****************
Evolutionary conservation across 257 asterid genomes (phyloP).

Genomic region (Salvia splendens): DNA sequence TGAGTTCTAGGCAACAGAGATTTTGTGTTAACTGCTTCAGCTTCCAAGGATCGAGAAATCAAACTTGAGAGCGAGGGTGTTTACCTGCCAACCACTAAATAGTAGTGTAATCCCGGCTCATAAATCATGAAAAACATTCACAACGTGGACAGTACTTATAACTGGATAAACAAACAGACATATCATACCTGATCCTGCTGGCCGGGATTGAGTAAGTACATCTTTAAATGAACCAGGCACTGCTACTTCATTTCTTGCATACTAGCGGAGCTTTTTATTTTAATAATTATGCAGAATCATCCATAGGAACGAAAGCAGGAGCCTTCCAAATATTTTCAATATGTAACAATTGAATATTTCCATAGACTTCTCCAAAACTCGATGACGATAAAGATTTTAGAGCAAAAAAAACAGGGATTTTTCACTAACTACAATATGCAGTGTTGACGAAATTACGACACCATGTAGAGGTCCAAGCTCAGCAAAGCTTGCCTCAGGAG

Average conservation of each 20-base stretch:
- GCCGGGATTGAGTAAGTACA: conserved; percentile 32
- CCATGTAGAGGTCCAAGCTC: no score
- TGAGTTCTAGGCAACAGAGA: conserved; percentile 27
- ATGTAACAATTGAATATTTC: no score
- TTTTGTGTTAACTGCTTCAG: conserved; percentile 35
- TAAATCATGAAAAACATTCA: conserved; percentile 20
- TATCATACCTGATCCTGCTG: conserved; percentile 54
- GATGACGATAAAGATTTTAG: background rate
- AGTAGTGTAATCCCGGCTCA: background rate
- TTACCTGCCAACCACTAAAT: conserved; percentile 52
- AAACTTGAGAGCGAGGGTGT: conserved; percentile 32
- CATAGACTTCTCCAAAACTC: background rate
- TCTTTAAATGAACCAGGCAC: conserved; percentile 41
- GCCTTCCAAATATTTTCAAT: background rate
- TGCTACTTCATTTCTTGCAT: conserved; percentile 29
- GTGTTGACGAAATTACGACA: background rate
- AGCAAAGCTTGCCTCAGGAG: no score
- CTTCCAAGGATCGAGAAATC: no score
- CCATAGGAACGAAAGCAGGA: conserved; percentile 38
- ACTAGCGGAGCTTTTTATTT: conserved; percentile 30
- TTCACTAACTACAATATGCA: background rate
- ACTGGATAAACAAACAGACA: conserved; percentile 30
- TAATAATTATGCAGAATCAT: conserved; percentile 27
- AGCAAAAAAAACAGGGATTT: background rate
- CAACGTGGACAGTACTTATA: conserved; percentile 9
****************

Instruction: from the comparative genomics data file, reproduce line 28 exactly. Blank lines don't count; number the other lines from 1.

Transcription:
- CAACGTGGACAGTACTTATA: conserved; percentile 9